I can't agree with you more about co-workers and at times being a distraction to not only you but get in the way of everyone else's productivity. I am unclear about what type of work setting you are describing which leads to to if there is an annoying and how it affects his/her surroundings depending on what kind of business you are in. I work in the hospitality business and for myself and my several coworkers we leave no room for slack or "dead weight" in our area. Just like any other job thee will always be a person here and there that will get in the way but in our setting the success comes from the ability to work cohesively together and not mess each other up. In my work setting whenever there is a problem that rises up it is shut down immediately. Any falter or bump in the road could easily make a slow night into a horrible dinner rush. So in my case whenever we have a problem we confront it settle it and move on, although sometimes tensions can get high during our work hours at the end of the day most people except probably that one employee know it had to be done for us to work smoothly and ultimately faster.

Relationship problems are common everywhere, with the difference that in the work setting it’s impossible to choose who you are going to work with unless you’re the boss. As being the boss is not always possible, a common solution relies on what you do – isolate yourself from the world. Thinking about this reminded me of how intolerant we are toward people who act or hold different beliefs from us. As natural as it may seem, those differences make people segregate others, and then consciously or unconsciously we tend to separate people in in-group or out-group. I also realize that we tend to deindividualize the ones we don’t like, ranking them lower in aspects that are important to us – the other is not smart enough, it’s not practical, it’s lazy, etc., and by the end it becomes a type of prejudice. Even though we are taught either by religion or family background that all people should be treated equally, I find it an extreme effort of good will. It’s like the law of Physics – action and reaction, if people treat us well, we tend to treat them well back; if people do something that we don’t appreciate, we tend to commit the fundamental attribution error by inferring that the other did something for personal reasons. Sometimes I think that it’s a little hypocritical try to treat everybody the same if people are not the same.
An advantage that results from studying Psychology (in theory) is the possibility of applying concepts in real life, which in consequence may promote a better comprehension of other’s behaviors and attitudes. An interesting solution for interpersonal conflict is to identify styles of conflict management: obliging, integrating, avoiding, dominating, and compromising; conflict is best managed when individuals balance personal goals and requirements of a task in order to meet both personal and group goals (Kwantes, Bergeron, & Kaushal, 2005). Honestly, I never tried to apply this conflict model, but eventually it may help in your workplace!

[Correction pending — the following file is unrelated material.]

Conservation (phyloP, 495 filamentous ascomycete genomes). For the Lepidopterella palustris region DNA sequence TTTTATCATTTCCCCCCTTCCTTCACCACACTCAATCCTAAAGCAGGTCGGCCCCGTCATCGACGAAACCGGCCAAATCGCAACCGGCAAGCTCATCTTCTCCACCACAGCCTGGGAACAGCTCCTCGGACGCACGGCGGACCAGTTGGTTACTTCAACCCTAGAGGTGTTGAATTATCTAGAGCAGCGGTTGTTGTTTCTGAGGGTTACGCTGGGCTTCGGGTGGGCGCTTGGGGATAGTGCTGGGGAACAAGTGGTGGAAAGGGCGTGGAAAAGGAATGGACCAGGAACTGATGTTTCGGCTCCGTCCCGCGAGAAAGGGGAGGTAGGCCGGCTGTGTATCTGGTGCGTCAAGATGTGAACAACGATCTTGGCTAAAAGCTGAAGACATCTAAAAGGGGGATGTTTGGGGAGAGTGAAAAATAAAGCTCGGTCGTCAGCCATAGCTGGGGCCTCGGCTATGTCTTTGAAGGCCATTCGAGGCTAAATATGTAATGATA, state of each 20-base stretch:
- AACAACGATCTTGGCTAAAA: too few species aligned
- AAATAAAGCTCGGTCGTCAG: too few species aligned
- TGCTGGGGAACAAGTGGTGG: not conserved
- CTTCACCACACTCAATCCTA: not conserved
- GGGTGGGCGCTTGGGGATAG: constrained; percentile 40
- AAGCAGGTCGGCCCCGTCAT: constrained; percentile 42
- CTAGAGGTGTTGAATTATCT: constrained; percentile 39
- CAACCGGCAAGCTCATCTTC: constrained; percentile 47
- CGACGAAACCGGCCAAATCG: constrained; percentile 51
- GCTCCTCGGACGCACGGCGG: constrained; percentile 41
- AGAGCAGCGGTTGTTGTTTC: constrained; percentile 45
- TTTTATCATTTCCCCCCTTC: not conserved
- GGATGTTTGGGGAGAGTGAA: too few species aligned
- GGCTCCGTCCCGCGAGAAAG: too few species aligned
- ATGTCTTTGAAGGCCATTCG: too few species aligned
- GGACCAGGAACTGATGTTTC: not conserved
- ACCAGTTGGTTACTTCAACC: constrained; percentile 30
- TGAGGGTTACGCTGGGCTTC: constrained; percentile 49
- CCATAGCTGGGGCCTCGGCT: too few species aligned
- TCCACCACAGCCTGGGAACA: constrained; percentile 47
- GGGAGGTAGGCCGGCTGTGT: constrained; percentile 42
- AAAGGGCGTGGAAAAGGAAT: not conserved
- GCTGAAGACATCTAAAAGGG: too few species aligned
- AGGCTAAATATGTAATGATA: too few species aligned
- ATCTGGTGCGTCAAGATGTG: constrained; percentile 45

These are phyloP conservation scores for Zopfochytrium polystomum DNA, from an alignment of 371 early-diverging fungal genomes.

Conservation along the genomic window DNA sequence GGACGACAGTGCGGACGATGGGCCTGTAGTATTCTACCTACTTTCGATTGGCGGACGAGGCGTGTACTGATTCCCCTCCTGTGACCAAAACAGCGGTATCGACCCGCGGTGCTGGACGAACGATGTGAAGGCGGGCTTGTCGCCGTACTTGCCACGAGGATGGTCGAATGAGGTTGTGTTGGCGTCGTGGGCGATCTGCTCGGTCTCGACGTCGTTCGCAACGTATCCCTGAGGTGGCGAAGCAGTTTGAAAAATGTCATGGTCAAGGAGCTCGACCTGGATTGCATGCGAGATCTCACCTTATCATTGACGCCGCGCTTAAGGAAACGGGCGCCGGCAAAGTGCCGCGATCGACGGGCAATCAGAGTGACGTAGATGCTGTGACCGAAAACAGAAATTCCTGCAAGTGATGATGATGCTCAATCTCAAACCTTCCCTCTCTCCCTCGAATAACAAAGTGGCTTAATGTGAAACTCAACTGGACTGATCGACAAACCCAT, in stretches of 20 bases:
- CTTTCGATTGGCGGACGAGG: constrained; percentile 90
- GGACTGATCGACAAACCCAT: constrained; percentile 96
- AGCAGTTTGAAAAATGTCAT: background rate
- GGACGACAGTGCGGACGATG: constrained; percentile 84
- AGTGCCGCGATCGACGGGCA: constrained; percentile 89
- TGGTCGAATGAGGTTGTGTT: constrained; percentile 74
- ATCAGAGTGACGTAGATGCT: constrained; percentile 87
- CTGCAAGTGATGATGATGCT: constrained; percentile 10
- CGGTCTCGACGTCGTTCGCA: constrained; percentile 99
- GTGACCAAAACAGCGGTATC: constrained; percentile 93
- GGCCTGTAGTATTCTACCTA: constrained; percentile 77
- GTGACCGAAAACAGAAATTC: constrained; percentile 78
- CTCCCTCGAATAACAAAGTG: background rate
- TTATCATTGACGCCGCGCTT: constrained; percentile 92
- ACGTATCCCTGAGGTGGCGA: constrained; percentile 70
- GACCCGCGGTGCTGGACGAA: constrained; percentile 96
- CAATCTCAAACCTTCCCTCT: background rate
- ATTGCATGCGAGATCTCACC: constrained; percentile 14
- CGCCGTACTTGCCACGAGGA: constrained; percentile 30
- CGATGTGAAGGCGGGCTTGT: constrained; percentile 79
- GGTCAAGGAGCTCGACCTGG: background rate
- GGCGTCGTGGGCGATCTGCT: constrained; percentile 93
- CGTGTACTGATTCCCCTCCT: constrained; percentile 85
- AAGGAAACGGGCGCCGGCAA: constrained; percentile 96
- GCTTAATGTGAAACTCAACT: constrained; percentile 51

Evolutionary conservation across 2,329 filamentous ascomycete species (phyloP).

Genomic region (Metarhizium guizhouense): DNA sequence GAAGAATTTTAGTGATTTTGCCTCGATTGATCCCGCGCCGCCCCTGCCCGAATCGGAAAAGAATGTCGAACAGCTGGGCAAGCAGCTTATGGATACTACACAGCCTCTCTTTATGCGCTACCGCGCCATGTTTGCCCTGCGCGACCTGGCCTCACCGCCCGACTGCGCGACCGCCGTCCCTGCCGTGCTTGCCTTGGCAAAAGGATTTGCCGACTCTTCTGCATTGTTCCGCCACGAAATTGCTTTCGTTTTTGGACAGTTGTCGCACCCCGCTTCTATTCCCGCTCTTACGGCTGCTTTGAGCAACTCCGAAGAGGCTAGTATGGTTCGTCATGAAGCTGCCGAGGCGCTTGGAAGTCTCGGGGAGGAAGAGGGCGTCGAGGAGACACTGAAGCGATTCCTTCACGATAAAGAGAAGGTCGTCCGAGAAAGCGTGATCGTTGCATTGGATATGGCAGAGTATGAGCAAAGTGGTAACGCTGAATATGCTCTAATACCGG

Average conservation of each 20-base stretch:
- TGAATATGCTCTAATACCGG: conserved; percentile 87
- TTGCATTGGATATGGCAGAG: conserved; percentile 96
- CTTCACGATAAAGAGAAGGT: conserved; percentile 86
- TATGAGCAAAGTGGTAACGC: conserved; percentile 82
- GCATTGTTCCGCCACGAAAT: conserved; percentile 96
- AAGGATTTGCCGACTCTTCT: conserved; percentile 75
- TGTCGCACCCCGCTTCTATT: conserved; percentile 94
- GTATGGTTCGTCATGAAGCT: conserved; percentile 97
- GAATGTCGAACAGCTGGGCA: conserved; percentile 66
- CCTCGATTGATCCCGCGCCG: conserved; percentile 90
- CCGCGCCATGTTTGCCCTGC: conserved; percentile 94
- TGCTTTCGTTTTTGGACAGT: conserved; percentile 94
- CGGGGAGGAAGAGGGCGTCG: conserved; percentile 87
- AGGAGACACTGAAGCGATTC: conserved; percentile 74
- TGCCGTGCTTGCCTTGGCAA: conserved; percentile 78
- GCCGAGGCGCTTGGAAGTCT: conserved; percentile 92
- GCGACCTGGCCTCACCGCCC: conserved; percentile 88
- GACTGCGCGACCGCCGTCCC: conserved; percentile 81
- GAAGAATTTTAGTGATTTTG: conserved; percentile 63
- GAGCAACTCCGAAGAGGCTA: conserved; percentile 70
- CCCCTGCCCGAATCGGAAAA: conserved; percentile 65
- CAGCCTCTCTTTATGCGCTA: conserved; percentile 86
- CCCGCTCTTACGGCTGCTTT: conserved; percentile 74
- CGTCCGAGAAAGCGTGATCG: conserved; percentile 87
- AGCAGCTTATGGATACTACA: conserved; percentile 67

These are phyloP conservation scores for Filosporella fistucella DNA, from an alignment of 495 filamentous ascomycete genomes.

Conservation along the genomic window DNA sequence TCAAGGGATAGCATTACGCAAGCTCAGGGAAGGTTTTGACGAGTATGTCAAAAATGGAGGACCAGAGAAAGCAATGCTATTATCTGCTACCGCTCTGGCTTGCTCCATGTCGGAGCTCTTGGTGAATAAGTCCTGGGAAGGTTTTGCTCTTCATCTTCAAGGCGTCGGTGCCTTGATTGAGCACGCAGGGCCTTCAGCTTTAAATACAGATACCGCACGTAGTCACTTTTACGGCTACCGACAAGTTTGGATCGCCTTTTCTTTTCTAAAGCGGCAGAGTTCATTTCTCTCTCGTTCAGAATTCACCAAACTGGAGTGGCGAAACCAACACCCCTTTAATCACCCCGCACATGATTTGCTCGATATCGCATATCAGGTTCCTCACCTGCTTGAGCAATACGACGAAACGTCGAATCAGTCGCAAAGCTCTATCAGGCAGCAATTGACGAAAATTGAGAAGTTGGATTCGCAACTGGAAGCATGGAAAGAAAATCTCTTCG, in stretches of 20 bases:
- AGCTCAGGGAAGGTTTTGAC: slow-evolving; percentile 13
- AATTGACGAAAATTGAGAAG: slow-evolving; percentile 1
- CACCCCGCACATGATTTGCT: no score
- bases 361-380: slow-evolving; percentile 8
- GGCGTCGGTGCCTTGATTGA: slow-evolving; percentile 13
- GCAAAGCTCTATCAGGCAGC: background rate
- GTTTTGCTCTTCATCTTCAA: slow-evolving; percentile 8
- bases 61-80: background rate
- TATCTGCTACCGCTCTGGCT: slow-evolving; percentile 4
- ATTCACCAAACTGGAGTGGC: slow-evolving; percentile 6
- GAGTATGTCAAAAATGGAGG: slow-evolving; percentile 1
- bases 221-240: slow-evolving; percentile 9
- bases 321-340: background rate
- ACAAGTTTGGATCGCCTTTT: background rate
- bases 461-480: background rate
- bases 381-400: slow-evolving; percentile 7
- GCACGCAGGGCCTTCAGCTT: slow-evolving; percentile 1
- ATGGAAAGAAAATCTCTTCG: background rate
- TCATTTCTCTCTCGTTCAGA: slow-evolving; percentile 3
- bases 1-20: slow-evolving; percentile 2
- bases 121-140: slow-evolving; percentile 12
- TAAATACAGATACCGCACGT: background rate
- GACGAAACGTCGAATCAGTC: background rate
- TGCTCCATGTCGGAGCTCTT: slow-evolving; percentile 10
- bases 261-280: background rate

Reference

Kwantes, C.T, Bergeron, S, & Kaushal, R. (2005). Applying Social Psychology to Diversity. In Schneider, F.W., Gruman, J.A., & Coutts, L.A. (Eds.), Applied Social Psychology: understanding and Addressing Social and Practical Problems (pp.331-354). Thousand Oaks, CA: Sage.

We encounter may different personalities in the work place and it’s just not possible to get along with everyone. After just taking and I/O psychology course understanding personalities has improved my work environment. Traditionally, the “mental make-up” of individuals and “what makes them tick” is consider to be their personality (PSU PSYC 490-Lesson 6, 2011). Dealing with annoying lazy and unmotivated individuals can be aggravating and often very frustrating. At my place of employment I run into all kinds of people. There are those who just come to work to get a paycheck and could care less what type of work they produce. Then you have the ones who are always trying to one up you and there are those who just complain about everyone and everything. I think sticking splinters under my nails would be less painfully then working with these people.

Can we help change some of these annoying people and their personalities? Dweck (2008) stated that belief interventions do change such consistent patterns of experience and action will be central to the case that personality can be changed. Having a better understanding of personality I find that lately I have been more patient and accepting of others annoying habits. For instant some one at work was not doing their share so I confronted them. I had a pleasant and non threatening conservation with them and oddly enough it made a difference. This individual is not only doing their share but putting in extra effort. See a nice chat with annoying colleagues goes a long way!

References
Dweck, C. (2008). Can personality be changed? The role of beliefs in personality and change. Current Directions in Psychological Science, 17 (6), 391-394.

Pennsylvania State University. (2011).  Lesson 6 - Personality. [OnlineLecture]. Retrieved from http://cms.psu.edu